1957 Gibson Les Paul Junior jr. Sunburst Single Cut
This 3.7Kg rough looking final year 1957 two-colour brown-to-yellow sunburst Les Paul Junior is pretty much all original except for a big 'ole headstock break that went straight through it's face as if it was cut in half by the sword of a medieval knight....
The good news is that it sounds crazy! We all know that a guitar that looks like this one sure aint no wall hanger... It has the original P90 Dog Ear pickup, wraparound bridge, studs, (no post lean repairs!) pot's, Bumblebee capacitor, knobs (!!), pointers, finish etc. The tuner buttons always seem to have shrunken and/or crumbled so the tuners have been replaced for replica Klusons. The neck is a chunky handful like a 59 with a hint of a "V" and it plays very easy up and down. It is an extremely lively and resonant guitar with an attitude and attack like there's no tomorrow. The finish is all original except for some touch ups around the headstock repair. The finish on the top of the body shows a lot of faded letters, words and signs which seem to be the remnants of stickers applied by the previous owner as he thought it was the coolest thing on earth. At least it's not a refin. The axe comes in a non original Les Paul case.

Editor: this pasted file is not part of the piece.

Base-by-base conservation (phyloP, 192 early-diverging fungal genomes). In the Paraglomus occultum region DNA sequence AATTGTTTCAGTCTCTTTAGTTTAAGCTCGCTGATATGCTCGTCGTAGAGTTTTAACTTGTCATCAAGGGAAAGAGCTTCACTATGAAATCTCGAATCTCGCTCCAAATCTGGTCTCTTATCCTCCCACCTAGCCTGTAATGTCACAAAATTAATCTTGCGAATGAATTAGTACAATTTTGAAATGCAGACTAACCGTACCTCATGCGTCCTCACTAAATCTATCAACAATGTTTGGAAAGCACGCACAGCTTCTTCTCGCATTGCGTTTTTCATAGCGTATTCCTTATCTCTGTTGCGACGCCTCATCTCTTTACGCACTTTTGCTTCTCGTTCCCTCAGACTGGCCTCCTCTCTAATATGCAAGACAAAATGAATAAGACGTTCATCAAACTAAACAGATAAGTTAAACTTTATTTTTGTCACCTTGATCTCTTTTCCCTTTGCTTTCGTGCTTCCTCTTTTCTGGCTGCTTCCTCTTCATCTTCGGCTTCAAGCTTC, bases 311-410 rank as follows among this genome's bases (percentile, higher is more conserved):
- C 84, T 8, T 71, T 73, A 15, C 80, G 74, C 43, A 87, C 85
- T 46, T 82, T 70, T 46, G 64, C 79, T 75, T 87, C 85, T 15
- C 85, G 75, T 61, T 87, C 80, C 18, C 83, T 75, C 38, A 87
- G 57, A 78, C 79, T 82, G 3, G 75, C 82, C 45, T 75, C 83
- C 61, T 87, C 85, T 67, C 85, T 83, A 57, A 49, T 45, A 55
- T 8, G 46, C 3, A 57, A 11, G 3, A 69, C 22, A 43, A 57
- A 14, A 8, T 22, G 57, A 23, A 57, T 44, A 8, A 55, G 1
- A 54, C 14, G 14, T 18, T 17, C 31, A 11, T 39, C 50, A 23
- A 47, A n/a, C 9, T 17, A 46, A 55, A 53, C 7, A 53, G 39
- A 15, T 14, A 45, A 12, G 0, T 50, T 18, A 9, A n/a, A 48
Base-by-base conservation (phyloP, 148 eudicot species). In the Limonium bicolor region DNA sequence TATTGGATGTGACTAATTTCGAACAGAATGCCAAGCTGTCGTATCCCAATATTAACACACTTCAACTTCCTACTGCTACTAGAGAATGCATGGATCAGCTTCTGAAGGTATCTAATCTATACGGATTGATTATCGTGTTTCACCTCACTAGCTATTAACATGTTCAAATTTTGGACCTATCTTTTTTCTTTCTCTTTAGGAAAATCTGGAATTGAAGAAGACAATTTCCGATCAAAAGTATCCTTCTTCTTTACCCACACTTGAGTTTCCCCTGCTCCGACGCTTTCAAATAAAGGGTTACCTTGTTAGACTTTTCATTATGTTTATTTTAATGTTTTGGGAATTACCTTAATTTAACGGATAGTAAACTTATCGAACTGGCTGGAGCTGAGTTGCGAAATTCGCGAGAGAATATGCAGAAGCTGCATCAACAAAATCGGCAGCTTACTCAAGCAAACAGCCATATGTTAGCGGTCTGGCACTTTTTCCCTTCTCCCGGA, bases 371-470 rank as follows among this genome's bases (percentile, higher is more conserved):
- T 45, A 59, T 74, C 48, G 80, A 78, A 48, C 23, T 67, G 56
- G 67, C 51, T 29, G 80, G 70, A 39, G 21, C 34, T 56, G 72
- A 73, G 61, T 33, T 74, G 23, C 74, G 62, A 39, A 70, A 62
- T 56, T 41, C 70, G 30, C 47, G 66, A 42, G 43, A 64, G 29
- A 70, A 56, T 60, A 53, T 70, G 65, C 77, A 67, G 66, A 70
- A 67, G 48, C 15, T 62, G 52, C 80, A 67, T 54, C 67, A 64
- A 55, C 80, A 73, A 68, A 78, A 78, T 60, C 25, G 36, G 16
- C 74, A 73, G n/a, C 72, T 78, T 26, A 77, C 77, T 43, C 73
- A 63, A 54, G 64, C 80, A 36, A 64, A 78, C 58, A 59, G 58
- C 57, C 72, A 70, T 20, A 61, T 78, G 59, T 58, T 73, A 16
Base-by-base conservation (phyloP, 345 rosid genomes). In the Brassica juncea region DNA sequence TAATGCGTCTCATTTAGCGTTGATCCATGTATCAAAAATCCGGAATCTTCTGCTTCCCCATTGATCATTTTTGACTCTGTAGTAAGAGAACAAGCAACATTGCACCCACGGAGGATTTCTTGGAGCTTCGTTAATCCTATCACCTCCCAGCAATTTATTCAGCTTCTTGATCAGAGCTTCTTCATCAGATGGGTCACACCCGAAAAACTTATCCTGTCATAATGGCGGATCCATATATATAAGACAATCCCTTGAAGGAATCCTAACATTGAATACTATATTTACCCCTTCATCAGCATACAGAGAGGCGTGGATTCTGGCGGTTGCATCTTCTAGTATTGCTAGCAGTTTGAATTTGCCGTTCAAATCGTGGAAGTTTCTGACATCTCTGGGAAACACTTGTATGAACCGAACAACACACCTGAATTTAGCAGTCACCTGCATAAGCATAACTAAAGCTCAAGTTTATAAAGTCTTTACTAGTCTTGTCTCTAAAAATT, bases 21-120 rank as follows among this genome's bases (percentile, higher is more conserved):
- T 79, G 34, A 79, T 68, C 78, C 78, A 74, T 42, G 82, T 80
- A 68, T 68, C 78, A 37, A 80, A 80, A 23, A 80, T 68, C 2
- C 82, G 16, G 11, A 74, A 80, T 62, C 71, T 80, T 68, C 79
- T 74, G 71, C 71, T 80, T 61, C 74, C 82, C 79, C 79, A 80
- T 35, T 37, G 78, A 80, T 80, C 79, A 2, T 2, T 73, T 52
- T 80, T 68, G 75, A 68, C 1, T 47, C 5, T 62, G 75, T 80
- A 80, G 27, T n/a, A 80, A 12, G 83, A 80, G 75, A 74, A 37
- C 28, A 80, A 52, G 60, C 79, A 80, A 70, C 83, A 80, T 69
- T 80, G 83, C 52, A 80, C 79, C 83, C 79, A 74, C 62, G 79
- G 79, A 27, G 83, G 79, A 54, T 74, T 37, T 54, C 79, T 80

Introduced in 1954, the "budget" Les Paul Junior was designed for and aimed at beginners. It did not pretend to be anything other than a cheaper guitar. The outline shape of its body was the same as the gold-top and Custom, but the most obvious difference to its Les Paul partners was a flat-top solid mahogany body. It had a single P-90 pickup, governed by a volume and tone control, and there were simple dot-shaped position markers along the unbound rosewood fingerboard. It was finished in Gibson's traditional two-colour brown-to-yellow sunburst, and had the wrap-over bar-shape bridge/tailpiece like the one used on the latest goldtop. The September 1954 pricelist showed the Les Paul Custom at $325 and the Les Paul Junior at $99.50. The gold-top meanwhile had sneaked up to $225" (Tony Bacon, 50 Years of the Gibson Les Paul, p. 25).
"At the time they were intended for guitar-teaching schools, but they have now become revered for their direct rock'n'roll spirit" (Tony Bacon, 50 Years of the Gibson Les Paul, p. 23). So successful was this model, that an astonishing 9,750 guitars were shipped from the factory during its production run between 1954 and the end of 1957.